It's been said that you aren't a real Unix system
administrator until you've edited a sendmail.cf file.
It's also been said that you're crazy if you've attempted to do so twice.
sendmail is an incredibly powerful mail
program. It's also incredibly difficult to learn and understand. Any
program whose definitive reference (sendmail, by
Bryan Costales and Eric Allman, published by O'Reilly) is 1,050 pages long scares most people
off. Information on the sendmail reference is
contained in the bibliography at the end of this book.
Fortunately, new versions of sendmail are different. You no longer need to
directly edit the cryptic sendmail.cf file; the
new version provides a configuration utility that will create the
sendmail.cf file for you based on much simpler macro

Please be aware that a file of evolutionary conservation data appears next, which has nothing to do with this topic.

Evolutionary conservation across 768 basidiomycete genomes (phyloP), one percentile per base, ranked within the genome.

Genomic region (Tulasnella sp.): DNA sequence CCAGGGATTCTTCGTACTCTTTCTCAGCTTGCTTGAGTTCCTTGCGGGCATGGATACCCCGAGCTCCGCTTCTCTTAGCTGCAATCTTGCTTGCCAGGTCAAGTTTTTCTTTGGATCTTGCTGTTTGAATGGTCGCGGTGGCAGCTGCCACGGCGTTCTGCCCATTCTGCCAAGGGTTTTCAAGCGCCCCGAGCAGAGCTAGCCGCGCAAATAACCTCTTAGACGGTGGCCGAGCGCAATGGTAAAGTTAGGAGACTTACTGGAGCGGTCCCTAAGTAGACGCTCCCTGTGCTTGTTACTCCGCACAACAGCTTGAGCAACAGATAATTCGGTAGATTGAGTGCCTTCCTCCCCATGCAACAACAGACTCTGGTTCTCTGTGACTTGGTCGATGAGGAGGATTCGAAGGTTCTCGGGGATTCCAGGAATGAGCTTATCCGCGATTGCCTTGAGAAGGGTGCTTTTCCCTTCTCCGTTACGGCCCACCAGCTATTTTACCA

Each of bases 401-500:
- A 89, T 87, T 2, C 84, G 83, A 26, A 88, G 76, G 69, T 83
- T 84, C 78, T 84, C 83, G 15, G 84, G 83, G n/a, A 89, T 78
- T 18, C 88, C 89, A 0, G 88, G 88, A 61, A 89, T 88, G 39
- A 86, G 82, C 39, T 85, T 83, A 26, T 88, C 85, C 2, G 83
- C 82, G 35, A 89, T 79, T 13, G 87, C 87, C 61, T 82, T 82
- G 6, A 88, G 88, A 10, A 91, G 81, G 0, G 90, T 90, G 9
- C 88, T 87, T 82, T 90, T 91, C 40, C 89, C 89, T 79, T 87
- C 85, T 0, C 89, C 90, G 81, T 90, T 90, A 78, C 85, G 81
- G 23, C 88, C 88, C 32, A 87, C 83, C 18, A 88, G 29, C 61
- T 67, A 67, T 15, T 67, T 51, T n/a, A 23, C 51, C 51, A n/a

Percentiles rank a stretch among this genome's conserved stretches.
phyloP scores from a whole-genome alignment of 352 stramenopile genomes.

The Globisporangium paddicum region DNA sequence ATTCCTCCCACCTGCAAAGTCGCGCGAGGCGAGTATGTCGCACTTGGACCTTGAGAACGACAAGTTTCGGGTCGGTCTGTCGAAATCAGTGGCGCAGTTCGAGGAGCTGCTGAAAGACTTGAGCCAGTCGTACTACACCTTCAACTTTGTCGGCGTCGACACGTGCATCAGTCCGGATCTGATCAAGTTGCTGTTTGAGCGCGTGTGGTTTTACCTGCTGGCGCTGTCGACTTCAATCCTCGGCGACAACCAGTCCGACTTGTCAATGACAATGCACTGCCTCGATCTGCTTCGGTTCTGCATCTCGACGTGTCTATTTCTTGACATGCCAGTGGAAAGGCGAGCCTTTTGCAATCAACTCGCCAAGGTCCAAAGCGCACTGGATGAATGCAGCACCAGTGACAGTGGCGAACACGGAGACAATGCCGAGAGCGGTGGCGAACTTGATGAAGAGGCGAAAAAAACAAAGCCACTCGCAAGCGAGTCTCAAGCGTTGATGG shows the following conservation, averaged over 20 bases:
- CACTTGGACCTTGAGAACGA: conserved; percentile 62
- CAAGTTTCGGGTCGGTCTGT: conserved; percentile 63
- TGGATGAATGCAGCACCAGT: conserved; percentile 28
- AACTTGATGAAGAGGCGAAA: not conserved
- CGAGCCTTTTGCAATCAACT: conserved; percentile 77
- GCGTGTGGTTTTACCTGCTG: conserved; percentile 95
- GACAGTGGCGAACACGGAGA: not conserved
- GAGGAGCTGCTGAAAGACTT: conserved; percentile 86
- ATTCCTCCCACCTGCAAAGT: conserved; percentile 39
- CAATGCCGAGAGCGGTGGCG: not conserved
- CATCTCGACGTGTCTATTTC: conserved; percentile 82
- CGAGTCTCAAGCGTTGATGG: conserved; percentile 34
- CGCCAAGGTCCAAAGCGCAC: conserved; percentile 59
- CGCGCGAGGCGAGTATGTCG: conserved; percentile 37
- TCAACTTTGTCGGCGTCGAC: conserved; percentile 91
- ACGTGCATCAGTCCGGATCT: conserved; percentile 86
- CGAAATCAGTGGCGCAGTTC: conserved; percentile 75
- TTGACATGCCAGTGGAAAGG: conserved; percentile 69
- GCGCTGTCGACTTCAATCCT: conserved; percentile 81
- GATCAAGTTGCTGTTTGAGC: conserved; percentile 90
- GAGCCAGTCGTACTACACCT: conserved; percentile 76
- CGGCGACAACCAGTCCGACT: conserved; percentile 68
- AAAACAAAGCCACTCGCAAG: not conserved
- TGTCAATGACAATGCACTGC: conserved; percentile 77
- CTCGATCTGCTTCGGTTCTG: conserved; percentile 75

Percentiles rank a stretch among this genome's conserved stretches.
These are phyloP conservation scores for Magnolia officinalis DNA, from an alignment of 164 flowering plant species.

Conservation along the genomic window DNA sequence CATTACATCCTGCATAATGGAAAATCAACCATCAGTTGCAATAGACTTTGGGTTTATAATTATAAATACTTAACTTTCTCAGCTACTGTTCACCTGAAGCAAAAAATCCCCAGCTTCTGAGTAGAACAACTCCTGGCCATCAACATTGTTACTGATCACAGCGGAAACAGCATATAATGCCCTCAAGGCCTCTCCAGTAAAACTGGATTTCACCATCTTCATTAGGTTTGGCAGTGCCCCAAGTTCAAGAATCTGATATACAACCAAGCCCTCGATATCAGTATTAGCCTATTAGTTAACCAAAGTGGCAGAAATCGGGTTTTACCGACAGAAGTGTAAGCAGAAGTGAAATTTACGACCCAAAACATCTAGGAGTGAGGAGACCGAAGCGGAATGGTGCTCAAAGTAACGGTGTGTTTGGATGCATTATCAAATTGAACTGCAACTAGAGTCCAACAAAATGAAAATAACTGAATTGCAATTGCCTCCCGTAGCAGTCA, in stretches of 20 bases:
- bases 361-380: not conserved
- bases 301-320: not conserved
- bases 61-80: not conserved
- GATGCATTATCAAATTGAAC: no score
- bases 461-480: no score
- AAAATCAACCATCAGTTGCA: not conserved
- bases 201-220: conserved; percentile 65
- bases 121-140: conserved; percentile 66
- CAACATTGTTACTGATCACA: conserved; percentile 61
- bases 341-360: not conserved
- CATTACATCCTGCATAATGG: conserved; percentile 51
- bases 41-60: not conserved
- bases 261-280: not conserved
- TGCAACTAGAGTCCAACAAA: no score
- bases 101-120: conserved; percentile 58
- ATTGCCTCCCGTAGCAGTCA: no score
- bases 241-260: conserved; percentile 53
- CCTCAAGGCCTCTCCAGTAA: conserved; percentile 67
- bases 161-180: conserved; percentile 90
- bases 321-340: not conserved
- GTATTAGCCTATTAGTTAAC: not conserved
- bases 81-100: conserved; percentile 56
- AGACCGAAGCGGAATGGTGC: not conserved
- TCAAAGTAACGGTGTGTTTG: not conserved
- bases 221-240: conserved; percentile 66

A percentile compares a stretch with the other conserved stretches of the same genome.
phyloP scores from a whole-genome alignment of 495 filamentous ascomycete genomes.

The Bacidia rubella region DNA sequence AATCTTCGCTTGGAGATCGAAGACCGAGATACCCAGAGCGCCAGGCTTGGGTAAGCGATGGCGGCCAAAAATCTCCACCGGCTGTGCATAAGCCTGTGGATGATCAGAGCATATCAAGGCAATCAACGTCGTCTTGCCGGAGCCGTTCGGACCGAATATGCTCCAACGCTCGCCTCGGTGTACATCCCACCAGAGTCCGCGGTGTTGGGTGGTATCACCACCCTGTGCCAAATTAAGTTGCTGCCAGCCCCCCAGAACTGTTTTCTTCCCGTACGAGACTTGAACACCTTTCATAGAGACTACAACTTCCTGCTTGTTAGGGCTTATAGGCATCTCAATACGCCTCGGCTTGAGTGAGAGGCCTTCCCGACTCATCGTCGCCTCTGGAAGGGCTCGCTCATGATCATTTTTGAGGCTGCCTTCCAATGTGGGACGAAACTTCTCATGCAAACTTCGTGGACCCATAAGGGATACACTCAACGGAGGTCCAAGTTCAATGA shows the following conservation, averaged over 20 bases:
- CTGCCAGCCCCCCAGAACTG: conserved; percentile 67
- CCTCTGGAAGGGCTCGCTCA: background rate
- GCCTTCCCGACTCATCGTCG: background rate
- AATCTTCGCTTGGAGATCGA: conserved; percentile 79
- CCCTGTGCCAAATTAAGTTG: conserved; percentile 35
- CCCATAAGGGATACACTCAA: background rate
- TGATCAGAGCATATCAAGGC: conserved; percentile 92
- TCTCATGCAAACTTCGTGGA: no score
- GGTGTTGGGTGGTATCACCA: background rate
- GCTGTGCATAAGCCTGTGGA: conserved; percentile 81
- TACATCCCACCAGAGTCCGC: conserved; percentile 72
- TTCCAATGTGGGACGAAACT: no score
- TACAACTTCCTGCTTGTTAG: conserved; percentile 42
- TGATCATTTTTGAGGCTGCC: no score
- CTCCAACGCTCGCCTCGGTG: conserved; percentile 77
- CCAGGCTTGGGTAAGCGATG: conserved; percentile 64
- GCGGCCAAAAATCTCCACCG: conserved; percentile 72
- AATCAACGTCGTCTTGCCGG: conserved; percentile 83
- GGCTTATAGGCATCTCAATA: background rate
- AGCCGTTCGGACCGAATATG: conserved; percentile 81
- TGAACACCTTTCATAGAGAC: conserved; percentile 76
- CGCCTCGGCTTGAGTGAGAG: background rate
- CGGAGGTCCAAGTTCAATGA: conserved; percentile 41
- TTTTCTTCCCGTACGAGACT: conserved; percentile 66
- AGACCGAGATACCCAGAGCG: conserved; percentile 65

files. You do not need to understand the
complex syntax of the sendmail.cf file; the macro files
don't require you to. Instead, you need only list items, such as the name of
features you wish to include in your configuration, and specify some of the
parameters that determine how that feature operates. A traditional
Unix utility called m4 then takes your
macro configuration data and mixes it with the data it reads from template
files containing the actual sendmail.cf syntax, to
produce your sendmail.cf file.
In this chapter we introduce sendmail and describe
how to install, configure and test it, using the Virtual Brewery as an
example. If the information presented here helps make the task of
configuring sendmail less daunting for you, we hope
you'll gain the confidence to tackle more complex configurations on